American horror films are in a rough state. First there are the remakes that try to modernize an already established form but fail at doing so; then you have the “splat pack” that cares more about one-upping each other than the actual quality of their films. Haunted Forest falls into neither of these categories; it actually falls into a category that’s much worse: The Imitation.
The imitation horror film has zero originality, zilch creativity, and not a single unique bone in its body. Unlike the remakes that attempt to bring something new and updated to a film, or the gore hounds that try to push boundaries, the imitation is just a copy of a copy; like a red-headed twin nobody wants.
Sevy Di Cione, Adam Green, Mark Hengst, Edo Beghi, Naomi Ueno
US DVD: 26 Jun 2007
Every thing in Haunted Forest has been done better somewhere else. Although I expect repetition in horror films, the extent of it in “Haunted Forest” is abysmal. The trite plot isn’t the only problem; it’s everything else in relation to it, as well. Usually if a film is lacking in a particular area, something else makes up for it. That way, if the film is terrible, than the viewer can leave with, “Well, at least the dialogue was funny,” or “Well, at least the actors were hot.” Haunted Forest has nothing to offer, gives up half way through the movie, and fails in every way possible.
Three friends set out into the woods to look for a missing man and also explore the legend of Satinka (Kiralee Hayashi), a vengeful ghost with twigs for fingers whose spirit has been trapped inside a sacred tree. The legend goes that if one is stabbed with a twig, the spirit of Satinka will come and drag you into the ground to become the roots of the sacred tree, or something like that. Of course, as soon as the campers step foot into the forest they begin to disappear one by one. There’s also a crazy hunter in the forest who runs around, stalks the campers and, well, acts crazy. All of them are fighting to find the sacred tree.
Haunted Forest is clearly a rip-off of recent East Asian horror films like Ringu or Kairo. The long-haired, vengeful female ghost is typical for most East Asian horror films and is taken from ancient folklore and legends. Rarely do you see it in Western films, unless it’s a remake. Clearly Haunted Forest wanted to the milk the popularity of J-Horror, but its influence here is too obvious and trivial. The lack of originality keeps the ghost from being truly scary and most viewers will simply roll their eyes since they’ve seen it all before.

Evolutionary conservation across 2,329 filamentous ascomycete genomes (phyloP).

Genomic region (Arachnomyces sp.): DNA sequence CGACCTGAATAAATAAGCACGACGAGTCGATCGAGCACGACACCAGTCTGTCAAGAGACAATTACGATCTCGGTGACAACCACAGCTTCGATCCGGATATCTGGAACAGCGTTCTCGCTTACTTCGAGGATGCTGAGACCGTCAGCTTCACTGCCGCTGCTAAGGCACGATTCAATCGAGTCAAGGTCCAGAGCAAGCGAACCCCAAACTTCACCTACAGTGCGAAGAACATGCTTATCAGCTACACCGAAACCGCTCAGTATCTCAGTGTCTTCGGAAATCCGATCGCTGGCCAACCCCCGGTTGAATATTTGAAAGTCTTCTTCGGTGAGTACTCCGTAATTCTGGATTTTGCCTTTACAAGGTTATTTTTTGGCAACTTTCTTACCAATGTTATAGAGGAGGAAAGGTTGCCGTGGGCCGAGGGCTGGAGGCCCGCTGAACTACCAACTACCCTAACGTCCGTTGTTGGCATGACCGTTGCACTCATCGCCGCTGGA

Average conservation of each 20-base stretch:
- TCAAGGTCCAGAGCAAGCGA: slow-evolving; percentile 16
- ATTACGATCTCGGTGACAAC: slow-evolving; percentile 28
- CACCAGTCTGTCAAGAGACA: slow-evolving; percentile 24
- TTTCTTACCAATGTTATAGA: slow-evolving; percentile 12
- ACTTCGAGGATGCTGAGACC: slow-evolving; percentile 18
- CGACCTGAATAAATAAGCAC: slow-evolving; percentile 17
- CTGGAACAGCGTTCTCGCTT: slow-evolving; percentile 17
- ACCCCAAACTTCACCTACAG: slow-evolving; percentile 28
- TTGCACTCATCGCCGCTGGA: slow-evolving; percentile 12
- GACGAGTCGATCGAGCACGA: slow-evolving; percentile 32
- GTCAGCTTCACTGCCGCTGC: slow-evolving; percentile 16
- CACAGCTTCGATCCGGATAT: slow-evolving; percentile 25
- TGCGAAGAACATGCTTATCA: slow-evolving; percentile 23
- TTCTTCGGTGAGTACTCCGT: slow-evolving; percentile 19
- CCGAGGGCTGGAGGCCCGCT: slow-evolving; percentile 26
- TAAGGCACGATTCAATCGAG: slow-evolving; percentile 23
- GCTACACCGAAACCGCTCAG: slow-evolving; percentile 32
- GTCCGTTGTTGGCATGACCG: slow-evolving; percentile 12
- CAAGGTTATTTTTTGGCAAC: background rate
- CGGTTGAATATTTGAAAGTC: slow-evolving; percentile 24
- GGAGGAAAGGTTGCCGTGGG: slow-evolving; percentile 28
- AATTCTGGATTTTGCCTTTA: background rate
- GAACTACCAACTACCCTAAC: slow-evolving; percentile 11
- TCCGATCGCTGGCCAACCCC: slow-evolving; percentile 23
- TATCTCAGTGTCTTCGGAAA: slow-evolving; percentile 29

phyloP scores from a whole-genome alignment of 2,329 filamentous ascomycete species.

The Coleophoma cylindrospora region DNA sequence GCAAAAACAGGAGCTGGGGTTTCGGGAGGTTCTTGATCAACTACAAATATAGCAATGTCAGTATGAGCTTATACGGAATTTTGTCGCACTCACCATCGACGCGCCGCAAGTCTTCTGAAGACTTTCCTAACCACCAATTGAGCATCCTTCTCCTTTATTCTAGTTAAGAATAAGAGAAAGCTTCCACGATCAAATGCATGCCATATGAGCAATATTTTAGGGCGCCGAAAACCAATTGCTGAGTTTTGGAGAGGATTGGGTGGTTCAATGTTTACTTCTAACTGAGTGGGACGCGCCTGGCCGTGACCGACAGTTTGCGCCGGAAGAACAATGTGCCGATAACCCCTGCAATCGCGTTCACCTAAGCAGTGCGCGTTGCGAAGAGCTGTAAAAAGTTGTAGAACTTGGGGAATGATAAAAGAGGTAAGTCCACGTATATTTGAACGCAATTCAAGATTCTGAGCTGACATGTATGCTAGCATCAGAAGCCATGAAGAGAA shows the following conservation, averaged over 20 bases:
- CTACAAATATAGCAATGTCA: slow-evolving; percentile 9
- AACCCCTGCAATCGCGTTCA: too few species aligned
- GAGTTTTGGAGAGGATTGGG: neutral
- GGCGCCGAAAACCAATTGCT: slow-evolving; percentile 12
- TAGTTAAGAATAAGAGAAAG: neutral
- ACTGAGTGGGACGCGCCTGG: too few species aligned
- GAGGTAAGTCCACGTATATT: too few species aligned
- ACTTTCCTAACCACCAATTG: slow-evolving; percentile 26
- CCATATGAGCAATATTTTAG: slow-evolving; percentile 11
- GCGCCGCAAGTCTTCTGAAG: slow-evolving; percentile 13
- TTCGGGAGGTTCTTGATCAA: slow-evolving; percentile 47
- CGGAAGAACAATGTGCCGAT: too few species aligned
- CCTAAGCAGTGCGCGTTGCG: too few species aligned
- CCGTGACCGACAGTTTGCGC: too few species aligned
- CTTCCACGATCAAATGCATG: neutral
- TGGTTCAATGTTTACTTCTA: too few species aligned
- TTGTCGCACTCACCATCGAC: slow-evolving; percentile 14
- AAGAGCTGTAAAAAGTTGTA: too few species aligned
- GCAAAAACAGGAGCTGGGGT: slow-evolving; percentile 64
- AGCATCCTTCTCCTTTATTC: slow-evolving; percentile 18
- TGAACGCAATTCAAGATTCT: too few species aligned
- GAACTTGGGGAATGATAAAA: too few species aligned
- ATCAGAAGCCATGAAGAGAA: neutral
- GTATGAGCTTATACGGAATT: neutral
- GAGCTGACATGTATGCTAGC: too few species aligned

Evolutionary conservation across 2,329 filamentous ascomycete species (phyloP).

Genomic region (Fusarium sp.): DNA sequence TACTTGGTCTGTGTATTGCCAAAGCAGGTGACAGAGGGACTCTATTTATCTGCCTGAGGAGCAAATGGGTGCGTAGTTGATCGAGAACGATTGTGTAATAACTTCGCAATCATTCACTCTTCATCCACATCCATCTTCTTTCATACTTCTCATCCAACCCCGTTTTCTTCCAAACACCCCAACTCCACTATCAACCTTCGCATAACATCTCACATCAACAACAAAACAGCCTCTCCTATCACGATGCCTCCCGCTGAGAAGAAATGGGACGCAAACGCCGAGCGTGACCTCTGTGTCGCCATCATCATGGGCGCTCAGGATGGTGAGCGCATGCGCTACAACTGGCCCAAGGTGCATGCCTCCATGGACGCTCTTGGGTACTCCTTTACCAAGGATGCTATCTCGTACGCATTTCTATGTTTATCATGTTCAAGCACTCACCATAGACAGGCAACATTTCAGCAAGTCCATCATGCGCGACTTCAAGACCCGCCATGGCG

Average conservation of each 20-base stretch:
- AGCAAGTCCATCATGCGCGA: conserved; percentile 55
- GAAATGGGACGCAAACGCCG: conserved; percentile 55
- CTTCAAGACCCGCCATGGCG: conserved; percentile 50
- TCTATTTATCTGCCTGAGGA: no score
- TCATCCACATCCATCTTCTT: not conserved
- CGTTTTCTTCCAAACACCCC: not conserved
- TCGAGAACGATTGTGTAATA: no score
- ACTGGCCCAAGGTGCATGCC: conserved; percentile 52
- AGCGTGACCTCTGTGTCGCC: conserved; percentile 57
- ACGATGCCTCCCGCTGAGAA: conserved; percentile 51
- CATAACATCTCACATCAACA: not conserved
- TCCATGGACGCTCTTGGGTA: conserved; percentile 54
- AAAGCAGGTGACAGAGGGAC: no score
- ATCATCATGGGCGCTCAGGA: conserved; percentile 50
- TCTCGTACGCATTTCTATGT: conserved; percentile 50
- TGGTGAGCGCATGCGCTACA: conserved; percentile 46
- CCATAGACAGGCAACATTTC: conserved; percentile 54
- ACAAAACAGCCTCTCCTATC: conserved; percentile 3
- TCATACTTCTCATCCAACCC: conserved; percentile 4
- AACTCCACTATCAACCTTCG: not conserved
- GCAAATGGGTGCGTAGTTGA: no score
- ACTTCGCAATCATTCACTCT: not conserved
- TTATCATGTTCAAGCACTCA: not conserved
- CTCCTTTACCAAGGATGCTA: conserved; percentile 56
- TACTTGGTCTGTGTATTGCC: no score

For example, there’s a scene where Satinka’s body is pulled from the sacred tree. Wait, this sounds familiar. Oh yeah, there was a similar scene in Ringu where Sadako’s body is pulled from the well. Of course, in Haunted Forest it’s less cathartic.
In addition to the copy cat plot, the characters are as interesting as high school math homework and their lack of personalities make it hard to have a single ounce of empathy for any of them. Instead of spending time adding depth to the characters, most of that time is spent watching the characters run around screaming, “Where’s [missing friend]?!” for the millionth time. The scene then cuts to [missing friend] tied to a tree looking particularly squirm-ish. Most of the characters in the film are useless and are simply there for the ride.
One character, a camper the gang finds along the way, is especially worthless and spends most of the film standing around looking mildly concerned. At the end of the film, she’s seen calmly leaving the forest like she just left the spa. There’s also the character of the crazy hunter whom we later find out is aiding in Satinka’s hunt. Although his character has the most potential for conflict, he turns out not to be so scary after all and is just a stereotypical crazy hunter. The others get rid of him pretty easily.
The ancient horror cliché of every character being in complete denial is there, too. When the campers start disappearing it takes ages for someone to hint that maybe, just maybe, the ghost had something to do with it. And even when that’s finally mentioned, the rest of the characters roll their eyes in disbelief. Wait a minute, isn’t the reason they’re there in the first place is to find the ghost? If anything, they would know something was afoul by the first disappearance, but of course, that would require thought and logic, which this film clearly lacks.
As for extras, there are no extras. But do you really want to hear the director stumble through a commentary trying to defend this dreck? Of course not, which is probably why it’s not on the DVD. Rarely is there a film that has no good qualities; usually there’s always something to account for its mediocrity, but here I have to disagree.
There is nothing good about this film. Nothing. There are no pros, just a big steaming pile of cons. By far, this is possibly the worst horror film to come out in the last few years; an unfortunate title appropriate for an imitation horror film.
// Short Ends and Leader
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